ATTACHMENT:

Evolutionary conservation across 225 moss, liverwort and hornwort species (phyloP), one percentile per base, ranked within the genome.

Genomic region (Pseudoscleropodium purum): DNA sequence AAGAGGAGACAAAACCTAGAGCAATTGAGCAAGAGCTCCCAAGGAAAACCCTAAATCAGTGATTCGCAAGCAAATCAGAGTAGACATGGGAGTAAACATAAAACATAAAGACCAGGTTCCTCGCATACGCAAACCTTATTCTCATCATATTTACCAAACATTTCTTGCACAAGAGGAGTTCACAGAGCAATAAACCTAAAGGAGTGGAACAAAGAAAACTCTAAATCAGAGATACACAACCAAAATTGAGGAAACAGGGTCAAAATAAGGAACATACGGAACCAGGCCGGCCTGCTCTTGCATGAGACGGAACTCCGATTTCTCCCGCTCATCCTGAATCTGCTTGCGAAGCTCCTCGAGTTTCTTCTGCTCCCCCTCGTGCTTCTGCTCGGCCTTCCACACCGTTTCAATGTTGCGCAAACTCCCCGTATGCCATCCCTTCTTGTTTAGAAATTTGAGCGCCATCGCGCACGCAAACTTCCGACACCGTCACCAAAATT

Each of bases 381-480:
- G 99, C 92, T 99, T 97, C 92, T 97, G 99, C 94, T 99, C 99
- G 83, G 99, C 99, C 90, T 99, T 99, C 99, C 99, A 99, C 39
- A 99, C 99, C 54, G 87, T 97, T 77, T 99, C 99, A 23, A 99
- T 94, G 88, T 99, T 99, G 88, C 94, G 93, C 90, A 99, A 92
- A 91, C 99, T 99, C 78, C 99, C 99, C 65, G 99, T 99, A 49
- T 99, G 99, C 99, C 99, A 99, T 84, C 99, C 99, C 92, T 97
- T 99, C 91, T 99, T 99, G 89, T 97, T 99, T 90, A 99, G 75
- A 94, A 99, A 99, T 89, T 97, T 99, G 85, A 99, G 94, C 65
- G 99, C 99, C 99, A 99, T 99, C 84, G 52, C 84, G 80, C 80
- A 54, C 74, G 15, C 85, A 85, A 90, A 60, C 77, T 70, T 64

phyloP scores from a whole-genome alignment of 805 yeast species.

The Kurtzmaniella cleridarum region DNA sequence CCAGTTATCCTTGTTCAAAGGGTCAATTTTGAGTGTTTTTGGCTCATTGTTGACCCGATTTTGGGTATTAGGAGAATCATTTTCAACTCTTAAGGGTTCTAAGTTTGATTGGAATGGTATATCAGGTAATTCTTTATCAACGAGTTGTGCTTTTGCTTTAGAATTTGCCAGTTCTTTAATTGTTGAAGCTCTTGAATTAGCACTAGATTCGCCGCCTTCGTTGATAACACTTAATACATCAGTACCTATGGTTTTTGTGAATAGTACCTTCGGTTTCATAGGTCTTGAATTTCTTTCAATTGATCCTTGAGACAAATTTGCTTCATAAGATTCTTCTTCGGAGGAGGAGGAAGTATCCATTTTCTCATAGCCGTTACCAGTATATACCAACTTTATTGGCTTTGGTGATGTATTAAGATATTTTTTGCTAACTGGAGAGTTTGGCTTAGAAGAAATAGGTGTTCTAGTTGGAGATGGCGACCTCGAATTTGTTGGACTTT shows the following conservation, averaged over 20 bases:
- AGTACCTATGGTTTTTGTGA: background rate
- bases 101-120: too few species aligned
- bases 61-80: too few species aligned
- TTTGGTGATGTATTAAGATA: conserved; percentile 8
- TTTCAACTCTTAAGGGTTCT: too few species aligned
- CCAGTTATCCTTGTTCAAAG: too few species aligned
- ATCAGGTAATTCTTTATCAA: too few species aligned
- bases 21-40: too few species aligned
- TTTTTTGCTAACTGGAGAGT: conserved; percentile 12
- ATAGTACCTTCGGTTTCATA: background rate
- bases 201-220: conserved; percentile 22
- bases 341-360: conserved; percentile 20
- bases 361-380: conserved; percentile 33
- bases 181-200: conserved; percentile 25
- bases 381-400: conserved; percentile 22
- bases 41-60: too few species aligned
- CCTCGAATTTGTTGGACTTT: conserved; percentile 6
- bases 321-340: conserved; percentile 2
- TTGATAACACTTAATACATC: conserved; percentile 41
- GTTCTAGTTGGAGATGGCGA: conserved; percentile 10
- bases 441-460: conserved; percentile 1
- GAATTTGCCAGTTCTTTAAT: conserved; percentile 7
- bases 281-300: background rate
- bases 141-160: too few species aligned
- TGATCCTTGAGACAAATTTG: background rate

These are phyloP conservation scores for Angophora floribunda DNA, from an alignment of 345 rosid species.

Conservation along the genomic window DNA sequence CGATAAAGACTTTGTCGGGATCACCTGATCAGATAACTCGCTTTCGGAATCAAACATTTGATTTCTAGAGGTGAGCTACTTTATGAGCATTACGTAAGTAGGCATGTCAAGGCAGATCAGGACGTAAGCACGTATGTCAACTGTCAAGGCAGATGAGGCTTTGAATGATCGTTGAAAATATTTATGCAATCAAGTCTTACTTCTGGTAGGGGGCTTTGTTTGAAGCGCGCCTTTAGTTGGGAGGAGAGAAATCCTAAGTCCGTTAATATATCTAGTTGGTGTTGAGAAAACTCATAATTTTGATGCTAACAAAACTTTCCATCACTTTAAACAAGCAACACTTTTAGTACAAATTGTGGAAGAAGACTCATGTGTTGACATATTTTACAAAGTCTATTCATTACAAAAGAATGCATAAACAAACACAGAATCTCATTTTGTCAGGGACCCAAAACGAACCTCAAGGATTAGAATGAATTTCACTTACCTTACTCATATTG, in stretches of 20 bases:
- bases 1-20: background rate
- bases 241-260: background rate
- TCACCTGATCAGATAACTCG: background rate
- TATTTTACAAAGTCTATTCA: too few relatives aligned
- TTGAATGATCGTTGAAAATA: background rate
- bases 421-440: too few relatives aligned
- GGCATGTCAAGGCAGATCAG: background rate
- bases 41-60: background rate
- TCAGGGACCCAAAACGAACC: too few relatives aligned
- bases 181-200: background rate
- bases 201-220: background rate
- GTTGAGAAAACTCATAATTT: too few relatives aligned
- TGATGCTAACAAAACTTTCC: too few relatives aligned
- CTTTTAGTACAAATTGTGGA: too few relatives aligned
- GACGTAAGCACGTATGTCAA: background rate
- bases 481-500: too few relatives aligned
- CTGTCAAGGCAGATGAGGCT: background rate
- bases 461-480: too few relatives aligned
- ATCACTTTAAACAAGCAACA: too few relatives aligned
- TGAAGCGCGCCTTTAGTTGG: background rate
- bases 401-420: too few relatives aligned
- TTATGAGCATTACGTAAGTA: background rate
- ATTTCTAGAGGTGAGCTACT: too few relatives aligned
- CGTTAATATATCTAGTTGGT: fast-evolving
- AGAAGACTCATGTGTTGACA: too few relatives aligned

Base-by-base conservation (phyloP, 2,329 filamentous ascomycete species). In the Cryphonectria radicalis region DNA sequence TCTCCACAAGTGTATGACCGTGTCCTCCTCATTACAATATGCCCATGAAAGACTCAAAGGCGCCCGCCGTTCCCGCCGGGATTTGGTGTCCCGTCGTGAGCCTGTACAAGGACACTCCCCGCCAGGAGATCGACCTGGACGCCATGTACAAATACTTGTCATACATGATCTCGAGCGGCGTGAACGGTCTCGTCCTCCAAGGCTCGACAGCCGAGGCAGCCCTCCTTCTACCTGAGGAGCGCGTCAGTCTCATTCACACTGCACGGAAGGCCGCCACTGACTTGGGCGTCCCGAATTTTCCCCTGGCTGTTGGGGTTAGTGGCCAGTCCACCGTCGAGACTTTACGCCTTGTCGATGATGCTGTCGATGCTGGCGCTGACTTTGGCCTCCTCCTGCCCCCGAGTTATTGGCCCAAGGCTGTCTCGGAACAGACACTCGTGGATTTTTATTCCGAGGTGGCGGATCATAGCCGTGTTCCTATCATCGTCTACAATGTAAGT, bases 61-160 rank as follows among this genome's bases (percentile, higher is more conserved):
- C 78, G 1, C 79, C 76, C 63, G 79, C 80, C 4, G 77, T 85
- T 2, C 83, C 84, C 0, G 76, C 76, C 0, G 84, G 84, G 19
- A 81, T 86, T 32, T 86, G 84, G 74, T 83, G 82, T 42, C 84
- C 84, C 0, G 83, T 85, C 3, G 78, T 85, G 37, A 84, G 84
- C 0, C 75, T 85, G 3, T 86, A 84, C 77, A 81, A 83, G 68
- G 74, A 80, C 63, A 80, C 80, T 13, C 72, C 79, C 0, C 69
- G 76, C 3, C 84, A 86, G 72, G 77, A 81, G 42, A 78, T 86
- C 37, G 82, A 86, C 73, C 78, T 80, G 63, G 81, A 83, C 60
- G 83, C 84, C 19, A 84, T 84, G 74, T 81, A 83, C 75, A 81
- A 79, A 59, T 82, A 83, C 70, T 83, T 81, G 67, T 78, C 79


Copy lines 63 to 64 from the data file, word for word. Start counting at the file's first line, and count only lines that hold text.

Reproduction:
- bases 401-420: too few relatives aligned
- TTATGAGCATTACGTAAGTA: background rate